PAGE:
The Ever Changing Climate

Update: January 31, 2020

This is an update to a post Simple Science 2: World of Climate Change with two new slides and a revised sequence. Context below is from the previous with the new content.

Raymond of RiC-Communications  studio commented on a recent post and made an offer to share here some graphics on CO2 for improving public awareness.  He has produced 12 interesting slides which are presented in the post Here’s Looking at You, CO2.  This post presents the three initial charts he has so far created on a second theme The World of Climate Change.  I find them straightforward and useful, and appreciate his excellent work on this. Project title is link to RiC-Communications. (For some reason I had problems getting my Opera browser to load the revised links, but Edge worked fine.

This project is The World of Climate Change

Infographics can be helpful, in making things simple to understand. Climate change is a complex topic with a lot of information and statistics. These simple step by step charts are here to better understand what is occurring naturally and what could be caused by humans. What is cause for alarm and what isn’t cause for alarmism if at all. Only through learning is it possible to get the big picture so as to make the right decisions for the future.

– N° 1 600 million years of global temperature change
– N° 2 Earth‘s temperature record for the last 400,000 years
– N° 3 Holocene period and average northern hemispheric temperatures
– N° 4 140 years of global mean temperature
– N° 5 120 m of sea level rise over the past 20‘000 years



This project will explore information concerning how aspects of the world climate system have changed in the past up to the present time.  Understanding the range of historical variation and the factors involved is essential for anticipating how future climate parameters might fluctuate.

For example:

The Climate Story (Illustrated) looks at the temperature record.

H20 the Gorilla Climate Molecule looks at precipitation patterns.

Data vs. Models #2: Droughts and Floods looks at precipitation extremes.

Data vs. Models #3: Disasters looks at extreme weather events.

Data vs. Models #4: Climates Changing looks at boundaries of defined climate zones.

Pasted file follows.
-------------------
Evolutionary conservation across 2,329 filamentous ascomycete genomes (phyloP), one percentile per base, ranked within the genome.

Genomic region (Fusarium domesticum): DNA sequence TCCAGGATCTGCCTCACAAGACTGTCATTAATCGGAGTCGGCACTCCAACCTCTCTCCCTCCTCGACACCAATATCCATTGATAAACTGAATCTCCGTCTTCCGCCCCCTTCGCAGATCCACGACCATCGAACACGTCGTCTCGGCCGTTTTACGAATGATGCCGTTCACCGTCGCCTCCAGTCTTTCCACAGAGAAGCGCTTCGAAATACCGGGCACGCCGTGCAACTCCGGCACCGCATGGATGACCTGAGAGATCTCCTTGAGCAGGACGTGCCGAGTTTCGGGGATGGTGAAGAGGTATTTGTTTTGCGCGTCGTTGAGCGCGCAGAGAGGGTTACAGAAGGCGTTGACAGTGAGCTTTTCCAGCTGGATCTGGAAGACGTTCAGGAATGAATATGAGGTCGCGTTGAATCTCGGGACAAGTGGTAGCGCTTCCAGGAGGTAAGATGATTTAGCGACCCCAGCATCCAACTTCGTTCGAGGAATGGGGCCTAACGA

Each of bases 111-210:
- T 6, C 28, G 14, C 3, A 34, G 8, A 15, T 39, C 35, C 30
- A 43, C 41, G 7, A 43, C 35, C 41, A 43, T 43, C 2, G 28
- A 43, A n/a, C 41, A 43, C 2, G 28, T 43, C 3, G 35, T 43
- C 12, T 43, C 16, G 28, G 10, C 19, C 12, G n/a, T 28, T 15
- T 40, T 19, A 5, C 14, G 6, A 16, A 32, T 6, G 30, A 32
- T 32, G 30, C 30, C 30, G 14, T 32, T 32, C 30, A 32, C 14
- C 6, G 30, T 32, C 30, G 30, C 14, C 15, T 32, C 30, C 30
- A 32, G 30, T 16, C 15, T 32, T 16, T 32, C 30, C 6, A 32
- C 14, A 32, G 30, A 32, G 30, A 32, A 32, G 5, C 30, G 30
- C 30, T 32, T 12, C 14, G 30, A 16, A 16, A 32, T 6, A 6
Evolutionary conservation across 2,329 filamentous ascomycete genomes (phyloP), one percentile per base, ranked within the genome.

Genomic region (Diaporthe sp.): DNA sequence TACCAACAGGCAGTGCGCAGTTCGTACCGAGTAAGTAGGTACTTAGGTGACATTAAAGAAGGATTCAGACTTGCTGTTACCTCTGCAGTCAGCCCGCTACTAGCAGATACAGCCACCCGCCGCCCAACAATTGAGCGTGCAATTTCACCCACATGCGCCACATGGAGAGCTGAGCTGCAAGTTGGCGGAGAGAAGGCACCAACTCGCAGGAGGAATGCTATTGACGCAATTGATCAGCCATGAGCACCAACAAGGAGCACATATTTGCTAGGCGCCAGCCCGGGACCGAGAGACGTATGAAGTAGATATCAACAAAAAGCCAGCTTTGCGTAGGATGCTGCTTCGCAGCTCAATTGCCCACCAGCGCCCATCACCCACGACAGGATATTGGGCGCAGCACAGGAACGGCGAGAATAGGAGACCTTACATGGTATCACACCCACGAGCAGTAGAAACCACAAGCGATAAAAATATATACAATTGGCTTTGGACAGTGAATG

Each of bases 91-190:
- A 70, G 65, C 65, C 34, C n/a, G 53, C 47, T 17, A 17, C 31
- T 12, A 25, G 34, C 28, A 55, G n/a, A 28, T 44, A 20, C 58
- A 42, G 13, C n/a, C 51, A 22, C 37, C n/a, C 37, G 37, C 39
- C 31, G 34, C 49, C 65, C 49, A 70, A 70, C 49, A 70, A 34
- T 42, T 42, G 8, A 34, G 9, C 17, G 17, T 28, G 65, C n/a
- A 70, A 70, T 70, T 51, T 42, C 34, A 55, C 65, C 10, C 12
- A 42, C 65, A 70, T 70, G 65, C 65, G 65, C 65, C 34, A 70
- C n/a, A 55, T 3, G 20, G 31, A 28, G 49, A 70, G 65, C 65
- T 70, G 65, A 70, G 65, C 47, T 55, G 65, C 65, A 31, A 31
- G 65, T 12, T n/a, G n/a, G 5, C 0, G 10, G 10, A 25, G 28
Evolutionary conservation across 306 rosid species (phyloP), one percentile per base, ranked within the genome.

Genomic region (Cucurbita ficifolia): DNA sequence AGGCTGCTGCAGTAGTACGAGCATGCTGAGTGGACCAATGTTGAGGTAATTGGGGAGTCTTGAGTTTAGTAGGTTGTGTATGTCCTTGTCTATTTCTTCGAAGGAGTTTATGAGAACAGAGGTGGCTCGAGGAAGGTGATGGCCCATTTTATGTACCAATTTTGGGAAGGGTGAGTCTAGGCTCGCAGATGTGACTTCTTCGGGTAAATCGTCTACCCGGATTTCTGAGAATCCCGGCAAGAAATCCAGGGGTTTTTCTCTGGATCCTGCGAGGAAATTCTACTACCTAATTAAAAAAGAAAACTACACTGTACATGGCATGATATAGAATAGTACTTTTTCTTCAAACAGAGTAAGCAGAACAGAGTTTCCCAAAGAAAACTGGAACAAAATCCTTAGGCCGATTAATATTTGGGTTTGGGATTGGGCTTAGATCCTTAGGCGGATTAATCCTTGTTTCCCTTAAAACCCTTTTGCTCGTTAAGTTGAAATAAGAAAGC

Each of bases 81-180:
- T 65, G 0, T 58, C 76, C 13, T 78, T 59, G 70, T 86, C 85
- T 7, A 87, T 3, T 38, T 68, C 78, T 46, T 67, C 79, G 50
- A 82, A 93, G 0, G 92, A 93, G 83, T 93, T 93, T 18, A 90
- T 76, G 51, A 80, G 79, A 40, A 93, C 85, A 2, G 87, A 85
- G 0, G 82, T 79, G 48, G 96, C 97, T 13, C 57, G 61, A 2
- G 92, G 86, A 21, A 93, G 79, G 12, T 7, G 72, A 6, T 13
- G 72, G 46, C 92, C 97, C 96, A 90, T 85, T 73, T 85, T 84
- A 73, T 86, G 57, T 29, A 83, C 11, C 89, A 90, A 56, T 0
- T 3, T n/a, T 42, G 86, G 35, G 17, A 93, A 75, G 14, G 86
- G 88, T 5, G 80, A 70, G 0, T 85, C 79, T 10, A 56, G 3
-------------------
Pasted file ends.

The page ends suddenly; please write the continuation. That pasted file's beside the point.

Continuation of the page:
And in addition, since Chart #5 features the Statue of Liberty, here are the tidal gauge observations there compared to climate model projections:
















  1. Hifast · January 31, 2020

    Reblogged this on Climate Collections.


  2. Raymond · February 1, 2020

    Thanks Ron for posting!!!!! Cheers and happy weekend.


  3. Raymond · February 5, 2020

    N° 6 The World of Climate Change (Under review)
    European alpine glacier history during the Holocene period.

    I had the pleasure of discovering Gernot Patzelt and Christian Schlüchter, two geologists who have been studying glacier history over the Holocene period. Both have been able measuring the historical sizes of the European alps due to their retreat at the moment. They have both discovered that the tree lines where much higher in the past. They have discovered this because of all the tree remains that have been exposed as the glaciers retreat. The corresponding graph shows that the glaciers had completely vanished at many locations and that these correspond to the warming periods in the past. These periods being warmer than they are now.

    The glaciers that are now retreating had stared to expand during the last cooling periods since the middle ages. For those who are screaming that the glaciers are disappearing at an alarming rate, this news didn’t site very well. However since both geologist speak only german and that this information is sort of under the radar, most people still get the impression that something is very wrong. Christian Schlüchter himself admits to being forced to keep his opinions on his discovery for himself due to pressure for his superiors. He admits that the momentary funding of all the other projects around our CO2 would be harmed by this assessment.

    Unfortunately this lectures are only in German. Links below.

    Gernot Patzelt

    Christian Schlüchter (Dec. 2019)

    I traced down the graph for Gernot Patzelt and rearranged it a little so it’s easier to understand.

    – I put the tree growth at the top
    – Glacier retreats directly underneath
    – Summer temperatures (May – September*) 12 thousand years.

    * May – September is when the temperatures are high enough to melt the glaciers. Only at this time of the year do the retreat.